Now that the shock of losing has settled in, the conservative media has moved on to the important task of castigating the various demographics that broke for Obama, a reaction that can in no way be one of the reasons said demographics dislike Republicans. Since Obama won basically everyone but nonurban white men and their wives, there are a lot of different groups to hate on, but a clear front-runner in the Blame Game has emerged: single women, who gave 68 percent of their vote to Obama, compared to 53 percent of married women who voted for Romney.
There are many reasons for this divergence, including age, income, and racial differences between the single and married women, but right-wing media looks to be settling on a favorite explanation: Loose gals vote Obama. Unlike, say, Sean Hannity's now evolving position on immigration, clearly morphing in order to somehow get his guys a few Latino votes, this impulse to label single women as sluts is certainly no one's idea of voter outreach. But it does serve the dual purpose of demonizing Obama voters and reminding Fox News and rightwing talk radio audiences of their favorite porn narratives. Laura Ingraham, sitting in as host of The O'Reilly Factor last night, brought together a panel of church ladies to sneer at the unmarried and their wanton ways:
The overall narrative of the segment is, to paraphrase: Single women are so obsessed with birth control and abortion that they can't be bothered to care about the economy or even take care of their kids. There were many jaw-droppers during the segment, but my favorite might be Gretchen Carlson saying that married women vote more on the economy, "because when you're married, abortion is not really—or contraception for that matter—is not maybe a huge part of your life." In Carlson's bizarro world, only single women have sex and only married women have kids. (Contrary to any stereotypes trotted out on Fox News, married people have more sex than single people, so you really shouldn't put "getting laid more" on your list of reasons to avoid the institution.)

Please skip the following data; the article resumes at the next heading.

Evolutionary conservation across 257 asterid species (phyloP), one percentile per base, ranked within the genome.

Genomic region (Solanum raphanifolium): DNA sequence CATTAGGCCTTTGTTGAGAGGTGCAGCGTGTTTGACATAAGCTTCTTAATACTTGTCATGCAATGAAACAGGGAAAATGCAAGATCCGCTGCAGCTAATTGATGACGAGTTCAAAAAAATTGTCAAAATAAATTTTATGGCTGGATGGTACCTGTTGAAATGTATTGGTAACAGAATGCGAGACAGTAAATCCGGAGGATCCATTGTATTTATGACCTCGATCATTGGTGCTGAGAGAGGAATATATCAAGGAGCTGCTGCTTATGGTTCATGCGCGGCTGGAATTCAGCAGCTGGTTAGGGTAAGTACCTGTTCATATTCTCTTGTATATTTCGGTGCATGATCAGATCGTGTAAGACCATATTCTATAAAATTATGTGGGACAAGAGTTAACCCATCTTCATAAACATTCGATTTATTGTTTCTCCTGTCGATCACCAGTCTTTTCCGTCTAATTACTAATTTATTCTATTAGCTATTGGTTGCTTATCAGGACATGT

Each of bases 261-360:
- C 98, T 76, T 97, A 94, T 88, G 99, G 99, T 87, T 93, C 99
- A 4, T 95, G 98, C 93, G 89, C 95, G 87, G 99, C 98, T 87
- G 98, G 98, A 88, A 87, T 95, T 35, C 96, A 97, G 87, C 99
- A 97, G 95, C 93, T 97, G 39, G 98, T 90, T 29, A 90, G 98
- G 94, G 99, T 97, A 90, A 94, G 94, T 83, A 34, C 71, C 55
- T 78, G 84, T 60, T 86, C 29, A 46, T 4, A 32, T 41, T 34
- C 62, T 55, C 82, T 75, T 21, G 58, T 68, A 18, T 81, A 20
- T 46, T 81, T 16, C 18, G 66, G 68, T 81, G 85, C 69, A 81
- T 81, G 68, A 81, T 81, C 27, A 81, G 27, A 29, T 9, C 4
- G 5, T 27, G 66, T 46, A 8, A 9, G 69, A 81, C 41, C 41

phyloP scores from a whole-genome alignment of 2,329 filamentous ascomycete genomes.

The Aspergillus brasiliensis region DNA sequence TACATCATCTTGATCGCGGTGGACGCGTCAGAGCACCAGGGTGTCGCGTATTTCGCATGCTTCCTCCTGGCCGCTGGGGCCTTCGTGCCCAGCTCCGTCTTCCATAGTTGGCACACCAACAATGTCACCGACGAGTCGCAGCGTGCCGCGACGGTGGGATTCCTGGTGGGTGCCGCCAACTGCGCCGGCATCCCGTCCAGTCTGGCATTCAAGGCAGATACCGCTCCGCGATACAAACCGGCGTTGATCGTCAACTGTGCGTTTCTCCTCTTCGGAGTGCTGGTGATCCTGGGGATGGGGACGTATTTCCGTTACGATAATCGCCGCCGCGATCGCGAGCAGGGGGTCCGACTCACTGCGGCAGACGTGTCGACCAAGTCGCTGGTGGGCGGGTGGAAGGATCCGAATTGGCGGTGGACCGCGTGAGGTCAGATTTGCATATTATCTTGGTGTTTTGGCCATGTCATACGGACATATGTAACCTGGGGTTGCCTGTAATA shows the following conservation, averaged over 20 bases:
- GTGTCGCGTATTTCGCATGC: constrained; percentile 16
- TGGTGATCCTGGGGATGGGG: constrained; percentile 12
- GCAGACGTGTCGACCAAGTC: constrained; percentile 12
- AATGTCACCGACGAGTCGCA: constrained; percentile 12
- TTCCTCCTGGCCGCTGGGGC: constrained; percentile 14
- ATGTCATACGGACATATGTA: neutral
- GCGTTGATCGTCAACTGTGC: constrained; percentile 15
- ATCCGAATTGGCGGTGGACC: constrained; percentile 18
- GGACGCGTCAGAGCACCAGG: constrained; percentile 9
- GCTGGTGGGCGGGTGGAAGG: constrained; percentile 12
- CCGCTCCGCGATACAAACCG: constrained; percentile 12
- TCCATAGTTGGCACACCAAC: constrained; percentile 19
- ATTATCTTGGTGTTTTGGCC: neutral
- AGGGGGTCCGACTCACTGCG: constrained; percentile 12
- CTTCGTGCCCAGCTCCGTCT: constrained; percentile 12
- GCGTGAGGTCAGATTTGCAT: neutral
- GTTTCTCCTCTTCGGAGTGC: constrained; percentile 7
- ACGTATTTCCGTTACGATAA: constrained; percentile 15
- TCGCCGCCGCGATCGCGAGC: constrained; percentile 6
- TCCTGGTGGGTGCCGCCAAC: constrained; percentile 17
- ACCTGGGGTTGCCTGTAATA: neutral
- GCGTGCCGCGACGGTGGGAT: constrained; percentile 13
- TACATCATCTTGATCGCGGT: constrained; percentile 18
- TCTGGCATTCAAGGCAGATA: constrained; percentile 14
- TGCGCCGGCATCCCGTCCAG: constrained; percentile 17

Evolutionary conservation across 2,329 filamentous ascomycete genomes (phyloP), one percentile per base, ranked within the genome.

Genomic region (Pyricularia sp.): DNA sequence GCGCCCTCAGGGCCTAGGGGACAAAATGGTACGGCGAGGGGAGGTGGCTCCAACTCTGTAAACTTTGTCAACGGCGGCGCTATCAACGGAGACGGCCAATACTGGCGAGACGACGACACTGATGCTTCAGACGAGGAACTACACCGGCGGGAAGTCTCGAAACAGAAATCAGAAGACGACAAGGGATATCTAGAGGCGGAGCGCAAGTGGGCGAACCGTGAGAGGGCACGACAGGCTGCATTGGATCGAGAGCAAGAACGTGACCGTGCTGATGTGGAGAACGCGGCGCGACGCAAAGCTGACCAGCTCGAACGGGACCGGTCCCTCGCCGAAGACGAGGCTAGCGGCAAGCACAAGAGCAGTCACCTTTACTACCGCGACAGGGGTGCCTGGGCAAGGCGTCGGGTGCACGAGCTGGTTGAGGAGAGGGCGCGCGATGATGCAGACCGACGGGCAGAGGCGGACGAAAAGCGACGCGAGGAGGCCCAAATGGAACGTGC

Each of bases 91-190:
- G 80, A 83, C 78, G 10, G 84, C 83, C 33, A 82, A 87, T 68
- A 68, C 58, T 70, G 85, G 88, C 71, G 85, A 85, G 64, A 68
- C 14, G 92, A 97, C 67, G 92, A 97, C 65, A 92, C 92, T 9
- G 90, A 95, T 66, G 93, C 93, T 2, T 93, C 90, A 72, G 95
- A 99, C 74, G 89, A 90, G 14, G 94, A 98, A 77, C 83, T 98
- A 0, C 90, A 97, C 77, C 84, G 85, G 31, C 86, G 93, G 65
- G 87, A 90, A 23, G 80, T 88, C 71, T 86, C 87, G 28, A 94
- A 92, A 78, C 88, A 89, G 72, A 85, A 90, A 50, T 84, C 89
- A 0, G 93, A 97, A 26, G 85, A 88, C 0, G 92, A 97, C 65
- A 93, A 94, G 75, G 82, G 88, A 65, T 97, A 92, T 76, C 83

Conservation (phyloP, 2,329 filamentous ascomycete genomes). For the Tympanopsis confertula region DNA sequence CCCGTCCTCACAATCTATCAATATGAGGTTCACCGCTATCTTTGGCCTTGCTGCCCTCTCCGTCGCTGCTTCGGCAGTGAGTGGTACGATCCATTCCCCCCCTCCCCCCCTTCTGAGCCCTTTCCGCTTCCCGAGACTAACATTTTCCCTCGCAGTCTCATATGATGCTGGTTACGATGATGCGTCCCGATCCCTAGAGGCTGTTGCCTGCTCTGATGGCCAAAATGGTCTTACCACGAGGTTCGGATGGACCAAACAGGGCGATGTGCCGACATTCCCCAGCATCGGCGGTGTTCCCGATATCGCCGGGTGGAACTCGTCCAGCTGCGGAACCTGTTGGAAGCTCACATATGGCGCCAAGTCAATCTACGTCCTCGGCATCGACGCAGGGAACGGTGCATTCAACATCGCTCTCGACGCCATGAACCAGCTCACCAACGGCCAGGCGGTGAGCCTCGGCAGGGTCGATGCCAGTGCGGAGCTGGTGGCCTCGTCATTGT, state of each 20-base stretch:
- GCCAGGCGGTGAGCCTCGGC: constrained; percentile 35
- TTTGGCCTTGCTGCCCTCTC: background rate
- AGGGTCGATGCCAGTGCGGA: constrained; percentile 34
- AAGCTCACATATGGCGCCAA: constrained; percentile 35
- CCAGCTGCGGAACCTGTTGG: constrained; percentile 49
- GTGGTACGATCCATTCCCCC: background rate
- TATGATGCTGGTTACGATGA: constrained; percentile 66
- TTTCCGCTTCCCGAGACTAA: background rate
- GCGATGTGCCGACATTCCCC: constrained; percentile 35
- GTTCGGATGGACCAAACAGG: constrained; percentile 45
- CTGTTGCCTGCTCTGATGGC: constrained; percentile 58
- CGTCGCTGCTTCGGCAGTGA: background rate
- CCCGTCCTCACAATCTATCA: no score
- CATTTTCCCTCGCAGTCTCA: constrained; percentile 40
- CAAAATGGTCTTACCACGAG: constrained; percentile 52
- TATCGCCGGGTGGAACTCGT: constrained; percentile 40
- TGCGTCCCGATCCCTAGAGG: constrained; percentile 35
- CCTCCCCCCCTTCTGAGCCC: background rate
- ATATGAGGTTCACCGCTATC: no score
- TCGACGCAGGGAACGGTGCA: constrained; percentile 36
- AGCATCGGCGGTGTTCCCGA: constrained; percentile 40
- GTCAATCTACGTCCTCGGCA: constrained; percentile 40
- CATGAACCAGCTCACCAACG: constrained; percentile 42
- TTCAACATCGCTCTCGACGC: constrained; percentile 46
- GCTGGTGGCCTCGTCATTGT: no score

Other right-wing pundits were even more crass. Andrea Tantaros accused single women of voting for no other reason than wanting "free" birth control. Rush Limbaugh was his usual delightful self on the topic of single women having sex that doesn't involve him, saying that by being pro-choice, Obama treats women "like vaginas" and that Republicans need to "start our own abortion industry" to get women's vote.
Reproductive rights do matter to female voters, as I'm the first to say. Some male voters, too, the ones who remember what conservatives apparently forget, which is that sex without making a baby every time is a winning proposition for men, too. But there's no reason to assume that if Romney and Obama had the same views on contraception access and abortion rights, that Romney would have cleaned up those single female voters. Like married women, single women do vote on economic issues, of which the ability to control how many kids you have to feed is but one. Carlson gets close in the above segment to admitting this, but she frames it as single women being "dependent" on the government, completely ignoring government programs that married women are more likely to benefit from, such as the mortgage deduction or the new tax breaks for married couples.
None of these pundits even consider the possibility that it's not just single women who think about reproductive rights when they vote, but that plenty of other Americans—some loyal viewers of Fox News, I would imagine—also vote on reproductive rights, specifically to take those rights away. Perhaps the real truth is that if everyone just gave up on the sex and gender wars and let people do their thing, it's not the Republicans who would benefit.
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